Anyway, he worked with this lady Andrea throughout the bulk of the project picking the songs out and deciding what messages would be on this golden record for all alien life to hear. One of the last moments before they finished it, when it was just barely incomplete, he asks her to marry him and she is so elated that she says she wants to go to the lab right now. In the lab they hook up nodes to her temples and record the electromagnetic activity in her brain at that moment of excitement and feeling love. They put that on the record as well.
It is crazy, but it is a very cool idea. The song was written with the inspiration of that kind of collaboration in love and that kind of tension between two people dancing around this project and the release as the beauty is finally laid down and recorded.
Do you believe in love and/or alien life?
I’ve never heard those things spoke so closely together. Yes, I believe. The likelihood of aliens existing is so high considering how many other celestial bodies are out there. So yes, I believe that there are. And because I believe in that infinite amount of possibilities, I believe that love is among the things humans can come up with as well. If love is one of the planets out in the universe, I believe that it is spreading like wildfire. It is just one of those things that inhabits everybody.
I think about it more scientifically sometimes as well, but that is way too unromantic and disheartening…
Are there romantic moments on your record where you are sending a message to someone you are in love with?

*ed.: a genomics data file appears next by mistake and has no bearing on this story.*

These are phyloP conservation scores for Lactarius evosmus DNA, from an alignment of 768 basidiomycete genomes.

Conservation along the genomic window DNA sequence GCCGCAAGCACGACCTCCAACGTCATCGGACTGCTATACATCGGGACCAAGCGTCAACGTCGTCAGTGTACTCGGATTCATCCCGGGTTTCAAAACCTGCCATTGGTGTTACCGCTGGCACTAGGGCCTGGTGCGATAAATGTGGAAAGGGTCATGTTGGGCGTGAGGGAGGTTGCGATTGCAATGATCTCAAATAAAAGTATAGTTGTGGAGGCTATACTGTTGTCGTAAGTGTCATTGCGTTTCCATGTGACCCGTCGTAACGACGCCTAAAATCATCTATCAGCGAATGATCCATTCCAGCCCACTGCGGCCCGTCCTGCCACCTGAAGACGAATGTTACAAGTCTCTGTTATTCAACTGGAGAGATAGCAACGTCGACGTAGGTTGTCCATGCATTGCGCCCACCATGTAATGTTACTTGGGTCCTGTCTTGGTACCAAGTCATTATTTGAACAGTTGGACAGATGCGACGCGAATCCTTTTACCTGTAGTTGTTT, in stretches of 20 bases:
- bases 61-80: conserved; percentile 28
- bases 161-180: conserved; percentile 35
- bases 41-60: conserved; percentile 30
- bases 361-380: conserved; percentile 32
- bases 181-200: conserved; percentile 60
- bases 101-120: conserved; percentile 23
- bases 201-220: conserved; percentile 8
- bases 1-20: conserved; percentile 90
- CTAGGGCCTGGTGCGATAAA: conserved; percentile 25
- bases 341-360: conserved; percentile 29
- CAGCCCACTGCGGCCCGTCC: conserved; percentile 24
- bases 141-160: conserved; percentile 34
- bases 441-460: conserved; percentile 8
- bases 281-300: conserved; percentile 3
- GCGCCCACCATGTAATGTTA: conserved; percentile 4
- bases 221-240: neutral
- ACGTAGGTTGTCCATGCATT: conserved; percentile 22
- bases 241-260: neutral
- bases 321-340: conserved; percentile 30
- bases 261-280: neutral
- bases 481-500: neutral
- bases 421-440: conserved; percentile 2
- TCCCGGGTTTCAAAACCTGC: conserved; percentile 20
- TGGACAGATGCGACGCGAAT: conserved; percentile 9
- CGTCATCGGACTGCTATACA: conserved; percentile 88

I was writing these songs while I was in New Zealand and it was truly lonely. I was in love with somebody back in the states at the time. Similar to the gold record, I wasn’t sure if these messages were ever going to reach that person or to mean the same thing to them. But you still want to try. I recorded these songs much later after that relationship had come and passed. But it is a snapshot of that moment in time. It was sincere. It encompasses the same woman on a lot of the songs. She’s heard them and they’ve reached her. But it’s hard to tell. Like communicating with aliens, you never know what language the listener is going to speak.
Neil DeGrasse Tyson suggests that it is almost a waste of time trying to communicate with extraterrestrial life when we can’t communicate with 99.9 percent of the life on our planet. The idea is that there is a planet just like ours a million years ago and the spacecraft lands there, none of those creatures will understand what has landed there. The chances of finding a planet with a similar level of intelligent life is pretty slim. If you think about communication like that, it is really hard to catch someone on the perfect peak while confessing your feelings for them and communicating it in the way you intend. It already gets muddled up when you start using words, and it is even more muddled up when you use metaphors and song.
Maybe she missed the intent of them…
You are actually playing two shows in the area. Was there someone that encouraged you to visit Southwestern, Ohio?
I have a friend who has played violin with me that played at Taffy’s and swore by it. There is something really valuable about playing in communities where people are encouraged to come out to any music. Often littler towns get overlooked. That is inspiring.
Additionally, Ricky Terrell from Starving In the Belly of the Whale wrote me and said he’d help me set up a show in Dayton, which I didn’t originally have in mind. It was all the convincing I needed.
( For more information, visit www.stelthulvang.com.)